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It's good to see things like this actually happening for once.
apparently it's happening in few places. i read something else a while ago, but can't find it now.

i would if i could.
I would like to hear more of this sort of thing.
Here are a few urban farming pics for those who would like them. There possible future urban farms.


And a link to more beautiful concepts.
Those are amazing. Thanks!
Your welcome

Did you see the painting of American Gothic the artist put in the first pic?
Not at first, but I see it now. That's hilarious.
I really like those images- they remind me of the Arcologies from Simcity 2000, a concept of urban planning that I have always been fascinated by. I think that, as the world gets more crowded and the cost of fuel makes interstate shipping of food more expensive, we are going to start seeing a lot more restructuring of communities to produce and consume local food. I have a lot of respect for homeowners who are able to take the initiative and do it themselves.

As I prepare for five days of announcements next week, when USDA plans to unveil its new “Know Your Farmer, Know Your Food” initiative, the buzz across my desk is about the potential for urban agriculture.

EPA reminds that brownfield moneys can be used to convert polluted land into working farms in inner-city areas. I saw the excellent film “The Garden,” documenting the destruction of the largest community farm in the U.S. (South Central LA) in 2006. Will and Erika Allen are coming to Minnesota again. Over breakfast, friends asked about the potential for urban food production.

I think the potential is enormous, especially in formerly industrial cities, where the big factories are not going to come back, but there are large tracts of vacant land that already have water mains (think irrigation) running under them. Each of these cities spends billions of dollars for food, and can generate significant local income by building the farms and distribution channels needed to cycle that food within city borders. We’ll also need to grow new urban farmers, and tap the excellent skills that many new immigrants already have in growing food.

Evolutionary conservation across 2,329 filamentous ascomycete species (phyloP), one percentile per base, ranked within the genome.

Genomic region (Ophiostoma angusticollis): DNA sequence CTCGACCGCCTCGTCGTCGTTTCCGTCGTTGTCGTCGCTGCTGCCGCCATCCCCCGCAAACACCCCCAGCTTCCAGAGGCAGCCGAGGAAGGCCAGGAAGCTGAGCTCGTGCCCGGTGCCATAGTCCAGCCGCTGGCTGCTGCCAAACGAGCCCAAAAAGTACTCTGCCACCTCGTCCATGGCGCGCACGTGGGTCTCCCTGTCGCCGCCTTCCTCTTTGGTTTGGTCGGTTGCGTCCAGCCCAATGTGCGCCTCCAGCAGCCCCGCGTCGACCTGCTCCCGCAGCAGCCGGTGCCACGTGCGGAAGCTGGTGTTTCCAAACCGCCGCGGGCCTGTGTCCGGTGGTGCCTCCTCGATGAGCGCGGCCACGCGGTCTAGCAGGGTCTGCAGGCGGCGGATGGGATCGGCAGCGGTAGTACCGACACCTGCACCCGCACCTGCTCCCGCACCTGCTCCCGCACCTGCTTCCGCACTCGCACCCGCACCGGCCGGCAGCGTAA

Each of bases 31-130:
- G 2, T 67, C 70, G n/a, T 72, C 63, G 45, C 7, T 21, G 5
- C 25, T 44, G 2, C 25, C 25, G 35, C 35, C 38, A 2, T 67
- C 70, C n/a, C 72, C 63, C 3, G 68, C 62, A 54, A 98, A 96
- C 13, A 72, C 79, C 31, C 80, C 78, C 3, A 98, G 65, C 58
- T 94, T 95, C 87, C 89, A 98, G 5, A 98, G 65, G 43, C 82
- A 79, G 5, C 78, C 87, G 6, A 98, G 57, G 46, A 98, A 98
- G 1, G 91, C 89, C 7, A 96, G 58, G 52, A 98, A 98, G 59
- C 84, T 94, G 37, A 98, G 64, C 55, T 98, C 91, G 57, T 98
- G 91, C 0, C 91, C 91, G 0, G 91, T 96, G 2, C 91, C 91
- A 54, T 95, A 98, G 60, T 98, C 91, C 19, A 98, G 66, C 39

Hoping the USDA will focus next week on turning urban lands into productive farms, I’ve finished revising a brief resource guide for urban agriculture I handed out at the Urban Extension Educators conference when I spoke there in May. Let me know if this is useful, or how to improve it!

Did you know that forty-one percent of all U.S. agricultural commodities are sold from farms in metropolitan counties?

Were you aware that 55% of the money made from producing farm commodities was made in metropolitan areas in 2007 ($15.7 billion of $28.7 billion)?

Moreover, Department of Defense studies show that Victory Gardens during World War II produced 40% of all produce consumed by Americans, after two seasons of gardening. This shows the potential for small-scale activity adding up to a big difference.

This is all part of a bigger shift that America, and USDA, are going to need to make—to focus on food, people, and communities, rather than primarily on commodities. That, in fact, is the theme of this year’s Community Food Security Coalition Conference in Des Moines from October 10-13—“From Commodities to Communities.”

and this

New film ‘Earth Days’ takes a sometimes-devastating look at the history of environmental activism
The Garden: A Film, A Call to Action

* Eating Culture
* Grow Your Own

May 11th, 2009 By Naomi Starkman

Last week, I sat riveted at the Horticultural Society of New York while watching a screening of the 2008 Oscar-nominated documentary, The Garden, a tour de force that pits a 14-acre community garden in South Central Los Angeles, run by mostly Latin American immigrants, against a wealthy developer with questionable city ties. A powerful treatise on power and racial discord, The Garden tells the story of farmers who organize to fight back against backroom deals to try and save their green urban oasis. [spoiler alert] Read More